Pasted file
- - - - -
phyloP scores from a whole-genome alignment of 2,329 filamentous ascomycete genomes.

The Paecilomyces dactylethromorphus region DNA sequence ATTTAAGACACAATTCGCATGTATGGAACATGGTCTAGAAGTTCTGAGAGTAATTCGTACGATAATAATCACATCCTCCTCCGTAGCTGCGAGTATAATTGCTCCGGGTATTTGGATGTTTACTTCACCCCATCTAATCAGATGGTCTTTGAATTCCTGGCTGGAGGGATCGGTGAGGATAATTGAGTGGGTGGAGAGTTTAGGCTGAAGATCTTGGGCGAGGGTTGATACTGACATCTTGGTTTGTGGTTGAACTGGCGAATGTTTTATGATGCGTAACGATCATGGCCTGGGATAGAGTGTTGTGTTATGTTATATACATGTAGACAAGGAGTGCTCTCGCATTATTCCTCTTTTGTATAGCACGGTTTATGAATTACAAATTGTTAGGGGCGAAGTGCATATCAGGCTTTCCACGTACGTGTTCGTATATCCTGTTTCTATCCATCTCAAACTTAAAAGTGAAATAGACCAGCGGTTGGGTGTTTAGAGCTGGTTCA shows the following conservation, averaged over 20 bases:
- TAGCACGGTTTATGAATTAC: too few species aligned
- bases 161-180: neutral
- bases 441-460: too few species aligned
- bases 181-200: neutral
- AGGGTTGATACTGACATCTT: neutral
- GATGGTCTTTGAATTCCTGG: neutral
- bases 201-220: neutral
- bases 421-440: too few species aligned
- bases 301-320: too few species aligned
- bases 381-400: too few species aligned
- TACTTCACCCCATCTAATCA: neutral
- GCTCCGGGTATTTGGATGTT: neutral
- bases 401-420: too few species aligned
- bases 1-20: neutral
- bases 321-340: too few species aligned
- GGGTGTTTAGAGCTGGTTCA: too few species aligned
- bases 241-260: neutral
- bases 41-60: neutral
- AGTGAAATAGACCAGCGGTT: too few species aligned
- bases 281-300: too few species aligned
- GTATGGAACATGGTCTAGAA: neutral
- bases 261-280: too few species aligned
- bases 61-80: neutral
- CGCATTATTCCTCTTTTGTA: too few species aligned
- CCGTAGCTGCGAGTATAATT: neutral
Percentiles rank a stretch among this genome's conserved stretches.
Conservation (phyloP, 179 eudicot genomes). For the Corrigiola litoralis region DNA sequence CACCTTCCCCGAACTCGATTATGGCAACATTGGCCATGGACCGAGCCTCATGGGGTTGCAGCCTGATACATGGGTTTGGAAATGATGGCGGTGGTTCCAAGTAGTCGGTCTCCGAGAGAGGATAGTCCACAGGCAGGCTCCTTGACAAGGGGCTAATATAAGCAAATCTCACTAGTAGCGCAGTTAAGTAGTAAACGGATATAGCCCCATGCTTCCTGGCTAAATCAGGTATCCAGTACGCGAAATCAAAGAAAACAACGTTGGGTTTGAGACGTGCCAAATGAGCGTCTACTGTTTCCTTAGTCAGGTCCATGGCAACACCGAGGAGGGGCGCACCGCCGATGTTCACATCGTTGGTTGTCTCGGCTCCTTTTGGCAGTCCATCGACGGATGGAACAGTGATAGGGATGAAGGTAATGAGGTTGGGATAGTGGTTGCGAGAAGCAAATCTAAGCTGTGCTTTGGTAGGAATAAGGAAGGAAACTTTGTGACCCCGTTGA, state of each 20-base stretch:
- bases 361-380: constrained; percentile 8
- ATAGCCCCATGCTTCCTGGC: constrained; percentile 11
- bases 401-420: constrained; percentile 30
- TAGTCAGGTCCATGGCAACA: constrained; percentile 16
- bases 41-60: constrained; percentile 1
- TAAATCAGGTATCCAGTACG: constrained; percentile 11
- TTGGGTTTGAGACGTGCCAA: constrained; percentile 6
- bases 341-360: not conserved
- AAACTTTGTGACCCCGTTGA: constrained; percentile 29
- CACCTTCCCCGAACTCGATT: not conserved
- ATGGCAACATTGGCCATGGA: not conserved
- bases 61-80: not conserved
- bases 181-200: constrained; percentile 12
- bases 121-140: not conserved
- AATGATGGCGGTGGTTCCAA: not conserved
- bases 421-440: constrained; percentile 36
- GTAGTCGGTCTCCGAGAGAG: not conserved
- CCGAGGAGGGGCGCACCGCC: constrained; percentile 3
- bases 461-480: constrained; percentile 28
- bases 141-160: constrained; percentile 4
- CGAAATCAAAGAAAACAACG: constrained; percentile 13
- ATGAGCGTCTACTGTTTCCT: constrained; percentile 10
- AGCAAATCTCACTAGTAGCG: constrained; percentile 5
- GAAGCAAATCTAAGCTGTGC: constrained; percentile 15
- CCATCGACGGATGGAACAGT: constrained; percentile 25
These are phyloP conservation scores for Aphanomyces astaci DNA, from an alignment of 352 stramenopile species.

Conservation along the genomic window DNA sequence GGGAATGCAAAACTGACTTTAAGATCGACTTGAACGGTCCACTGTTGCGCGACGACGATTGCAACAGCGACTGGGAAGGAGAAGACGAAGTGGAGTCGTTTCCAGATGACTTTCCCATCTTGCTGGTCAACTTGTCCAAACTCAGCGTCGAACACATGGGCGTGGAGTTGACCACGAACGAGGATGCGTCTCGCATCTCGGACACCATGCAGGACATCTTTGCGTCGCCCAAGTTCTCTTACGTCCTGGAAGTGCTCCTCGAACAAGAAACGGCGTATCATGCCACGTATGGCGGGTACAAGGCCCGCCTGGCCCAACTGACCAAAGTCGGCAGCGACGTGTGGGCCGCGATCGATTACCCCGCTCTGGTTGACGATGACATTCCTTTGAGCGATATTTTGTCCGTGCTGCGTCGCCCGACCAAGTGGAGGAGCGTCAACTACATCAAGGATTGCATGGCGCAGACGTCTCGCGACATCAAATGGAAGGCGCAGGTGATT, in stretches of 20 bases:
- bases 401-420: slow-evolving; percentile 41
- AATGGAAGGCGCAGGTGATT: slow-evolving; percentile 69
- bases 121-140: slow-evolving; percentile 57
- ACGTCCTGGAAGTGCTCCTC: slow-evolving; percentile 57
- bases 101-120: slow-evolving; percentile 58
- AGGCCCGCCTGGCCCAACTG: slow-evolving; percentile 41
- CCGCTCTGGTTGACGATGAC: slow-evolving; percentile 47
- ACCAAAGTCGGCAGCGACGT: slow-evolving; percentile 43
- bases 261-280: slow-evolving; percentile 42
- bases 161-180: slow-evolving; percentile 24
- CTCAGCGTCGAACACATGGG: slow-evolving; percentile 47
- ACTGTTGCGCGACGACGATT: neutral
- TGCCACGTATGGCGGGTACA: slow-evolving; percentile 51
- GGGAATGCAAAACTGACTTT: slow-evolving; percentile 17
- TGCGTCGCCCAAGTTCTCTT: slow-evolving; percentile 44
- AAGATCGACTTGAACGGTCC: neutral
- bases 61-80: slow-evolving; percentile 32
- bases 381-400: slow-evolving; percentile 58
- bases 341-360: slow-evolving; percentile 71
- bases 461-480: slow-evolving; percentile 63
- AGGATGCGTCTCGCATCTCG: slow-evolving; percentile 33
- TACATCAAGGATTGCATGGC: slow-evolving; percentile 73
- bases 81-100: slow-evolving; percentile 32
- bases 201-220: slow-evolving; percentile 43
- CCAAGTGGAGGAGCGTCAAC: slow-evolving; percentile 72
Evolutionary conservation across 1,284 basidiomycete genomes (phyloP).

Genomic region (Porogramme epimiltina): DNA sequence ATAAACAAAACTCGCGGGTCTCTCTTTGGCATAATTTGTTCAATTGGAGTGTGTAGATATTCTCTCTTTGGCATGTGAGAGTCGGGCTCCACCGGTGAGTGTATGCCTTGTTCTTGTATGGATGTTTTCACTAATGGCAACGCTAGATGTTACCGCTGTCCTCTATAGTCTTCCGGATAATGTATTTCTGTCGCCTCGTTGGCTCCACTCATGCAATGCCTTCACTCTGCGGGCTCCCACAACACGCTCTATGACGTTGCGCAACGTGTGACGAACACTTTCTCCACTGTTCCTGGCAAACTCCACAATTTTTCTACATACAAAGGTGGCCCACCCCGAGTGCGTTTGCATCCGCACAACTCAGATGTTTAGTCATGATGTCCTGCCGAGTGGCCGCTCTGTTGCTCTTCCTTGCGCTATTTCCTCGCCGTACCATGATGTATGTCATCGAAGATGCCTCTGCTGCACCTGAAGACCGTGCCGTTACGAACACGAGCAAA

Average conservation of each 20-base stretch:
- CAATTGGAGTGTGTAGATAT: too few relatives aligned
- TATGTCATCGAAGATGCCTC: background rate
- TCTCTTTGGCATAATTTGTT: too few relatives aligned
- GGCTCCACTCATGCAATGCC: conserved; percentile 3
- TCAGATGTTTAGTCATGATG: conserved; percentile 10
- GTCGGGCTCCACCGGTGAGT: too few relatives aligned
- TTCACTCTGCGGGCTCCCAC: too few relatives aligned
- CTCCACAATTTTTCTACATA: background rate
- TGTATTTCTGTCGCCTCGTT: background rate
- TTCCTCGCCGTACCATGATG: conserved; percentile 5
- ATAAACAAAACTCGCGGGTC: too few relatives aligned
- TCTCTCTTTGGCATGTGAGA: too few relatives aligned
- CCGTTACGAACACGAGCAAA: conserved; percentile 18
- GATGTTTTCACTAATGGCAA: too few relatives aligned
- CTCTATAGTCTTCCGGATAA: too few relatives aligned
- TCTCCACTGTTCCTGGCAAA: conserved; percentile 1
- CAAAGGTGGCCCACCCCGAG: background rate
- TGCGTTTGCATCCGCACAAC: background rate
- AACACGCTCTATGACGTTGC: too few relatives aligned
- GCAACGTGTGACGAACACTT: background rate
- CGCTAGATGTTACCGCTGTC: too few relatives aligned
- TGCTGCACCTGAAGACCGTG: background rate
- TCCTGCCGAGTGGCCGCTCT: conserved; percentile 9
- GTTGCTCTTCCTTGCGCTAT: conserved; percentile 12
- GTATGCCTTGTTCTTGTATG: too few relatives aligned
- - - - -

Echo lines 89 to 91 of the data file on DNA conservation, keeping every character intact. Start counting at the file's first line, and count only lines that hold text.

- TCAGATGTTTAGTCATGATG: conserved; percentile 10
- GTCGGGCTCCACCGGTGAGT: too few relatives aligned
- TTCACTCTGCGGGCTCCCAC: too few relatives aligned